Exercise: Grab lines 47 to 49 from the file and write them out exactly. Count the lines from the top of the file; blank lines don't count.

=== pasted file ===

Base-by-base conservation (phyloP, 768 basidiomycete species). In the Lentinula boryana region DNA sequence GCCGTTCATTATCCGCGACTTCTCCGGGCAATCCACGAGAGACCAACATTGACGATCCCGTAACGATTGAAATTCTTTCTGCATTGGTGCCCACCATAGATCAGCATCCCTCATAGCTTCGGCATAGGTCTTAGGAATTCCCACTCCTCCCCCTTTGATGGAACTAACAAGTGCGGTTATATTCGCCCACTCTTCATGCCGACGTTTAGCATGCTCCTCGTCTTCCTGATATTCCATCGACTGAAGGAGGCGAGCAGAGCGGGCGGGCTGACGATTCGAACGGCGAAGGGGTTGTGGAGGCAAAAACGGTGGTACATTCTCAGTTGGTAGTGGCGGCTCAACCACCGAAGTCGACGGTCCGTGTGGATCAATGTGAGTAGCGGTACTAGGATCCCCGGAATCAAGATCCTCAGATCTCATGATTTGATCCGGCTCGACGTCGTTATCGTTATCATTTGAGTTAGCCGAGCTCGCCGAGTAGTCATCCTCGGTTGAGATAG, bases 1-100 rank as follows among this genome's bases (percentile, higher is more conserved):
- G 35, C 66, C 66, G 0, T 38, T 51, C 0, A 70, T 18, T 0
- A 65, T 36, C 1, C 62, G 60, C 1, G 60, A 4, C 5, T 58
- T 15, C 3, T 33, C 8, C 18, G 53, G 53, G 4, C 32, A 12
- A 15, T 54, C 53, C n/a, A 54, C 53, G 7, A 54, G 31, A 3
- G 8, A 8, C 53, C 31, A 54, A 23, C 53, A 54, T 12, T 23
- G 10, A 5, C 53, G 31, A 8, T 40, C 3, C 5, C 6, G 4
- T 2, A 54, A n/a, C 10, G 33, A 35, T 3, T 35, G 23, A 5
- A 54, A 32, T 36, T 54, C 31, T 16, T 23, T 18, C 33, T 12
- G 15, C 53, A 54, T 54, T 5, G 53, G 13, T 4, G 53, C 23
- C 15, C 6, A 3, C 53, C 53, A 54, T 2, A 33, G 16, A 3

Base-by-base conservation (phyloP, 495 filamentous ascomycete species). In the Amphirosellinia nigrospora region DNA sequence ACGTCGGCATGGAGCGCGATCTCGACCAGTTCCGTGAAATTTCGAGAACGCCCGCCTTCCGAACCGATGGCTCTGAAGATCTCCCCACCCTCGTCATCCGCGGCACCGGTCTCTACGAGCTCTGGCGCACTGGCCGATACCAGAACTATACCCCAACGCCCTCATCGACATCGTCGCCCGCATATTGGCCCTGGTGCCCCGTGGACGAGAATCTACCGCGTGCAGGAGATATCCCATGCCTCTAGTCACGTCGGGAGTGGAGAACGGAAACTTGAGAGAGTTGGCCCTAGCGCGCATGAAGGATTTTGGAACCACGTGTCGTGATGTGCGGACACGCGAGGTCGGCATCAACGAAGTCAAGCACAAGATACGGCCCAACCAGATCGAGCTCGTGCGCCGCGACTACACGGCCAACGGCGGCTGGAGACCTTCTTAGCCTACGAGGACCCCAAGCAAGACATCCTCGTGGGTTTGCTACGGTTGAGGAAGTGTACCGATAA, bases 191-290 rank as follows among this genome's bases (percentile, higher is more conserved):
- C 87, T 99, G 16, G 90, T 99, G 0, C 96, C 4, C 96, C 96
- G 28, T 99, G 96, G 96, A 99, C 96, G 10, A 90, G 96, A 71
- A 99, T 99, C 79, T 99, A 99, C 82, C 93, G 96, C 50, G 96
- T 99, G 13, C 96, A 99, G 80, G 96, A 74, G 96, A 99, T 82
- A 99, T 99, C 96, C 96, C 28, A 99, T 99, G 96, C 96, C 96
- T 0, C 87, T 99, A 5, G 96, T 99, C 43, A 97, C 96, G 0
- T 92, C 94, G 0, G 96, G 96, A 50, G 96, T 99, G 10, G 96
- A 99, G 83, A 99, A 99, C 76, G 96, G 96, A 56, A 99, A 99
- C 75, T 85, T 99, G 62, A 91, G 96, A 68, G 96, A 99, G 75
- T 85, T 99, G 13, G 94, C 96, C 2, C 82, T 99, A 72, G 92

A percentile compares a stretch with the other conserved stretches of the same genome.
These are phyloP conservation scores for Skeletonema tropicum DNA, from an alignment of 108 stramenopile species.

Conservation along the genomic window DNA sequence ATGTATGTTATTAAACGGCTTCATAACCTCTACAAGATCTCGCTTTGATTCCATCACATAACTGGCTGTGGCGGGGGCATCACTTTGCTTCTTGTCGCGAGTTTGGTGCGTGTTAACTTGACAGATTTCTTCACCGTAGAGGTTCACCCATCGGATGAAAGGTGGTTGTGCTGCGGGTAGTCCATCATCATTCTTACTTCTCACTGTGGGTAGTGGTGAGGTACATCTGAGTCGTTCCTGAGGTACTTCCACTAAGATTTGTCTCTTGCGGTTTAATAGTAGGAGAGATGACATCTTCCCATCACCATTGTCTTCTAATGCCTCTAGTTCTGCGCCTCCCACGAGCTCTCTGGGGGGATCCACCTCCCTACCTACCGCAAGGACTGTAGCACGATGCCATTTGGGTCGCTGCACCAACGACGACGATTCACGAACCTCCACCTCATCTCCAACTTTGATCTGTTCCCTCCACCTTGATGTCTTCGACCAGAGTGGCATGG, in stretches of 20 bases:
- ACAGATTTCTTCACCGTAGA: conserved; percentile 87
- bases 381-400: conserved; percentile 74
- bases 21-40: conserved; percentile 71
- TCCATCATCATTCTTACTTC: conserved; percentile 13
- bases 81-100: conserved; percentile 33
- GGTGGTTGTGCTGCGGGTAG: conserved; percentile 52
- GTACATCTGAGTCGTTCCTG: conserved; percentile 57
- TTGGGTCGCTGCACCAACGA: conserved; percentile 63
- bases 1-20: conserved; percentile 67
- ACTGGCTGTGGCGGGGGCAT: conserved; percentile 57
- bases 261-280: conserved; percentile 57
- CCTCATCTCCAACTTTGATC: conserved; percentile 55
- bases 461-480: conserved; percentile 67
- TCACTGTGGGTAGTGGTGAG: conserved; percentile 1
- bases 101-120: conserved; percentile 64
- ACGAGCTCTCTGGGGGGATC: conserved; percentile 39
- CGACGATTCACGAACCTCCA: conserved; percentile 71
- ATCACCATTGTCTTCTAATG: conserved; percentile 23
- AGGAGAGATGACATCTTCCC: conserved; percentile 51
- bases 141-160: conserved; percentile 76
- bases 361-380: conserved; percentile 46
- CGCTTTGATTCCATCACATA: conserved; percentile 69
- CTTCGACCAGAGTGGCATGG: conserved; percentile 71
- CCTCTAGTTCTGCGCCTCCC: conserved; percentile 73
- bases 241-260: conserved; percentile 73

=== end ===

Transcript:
- CGCTTTGATTCCATCACATA: conserved; percentile 69
- CTTCGACCAGAGTGGCATGG: conserved; percentile 71
- CCTCTAGTTCTGCGCCTCCC: conserved; percentile 73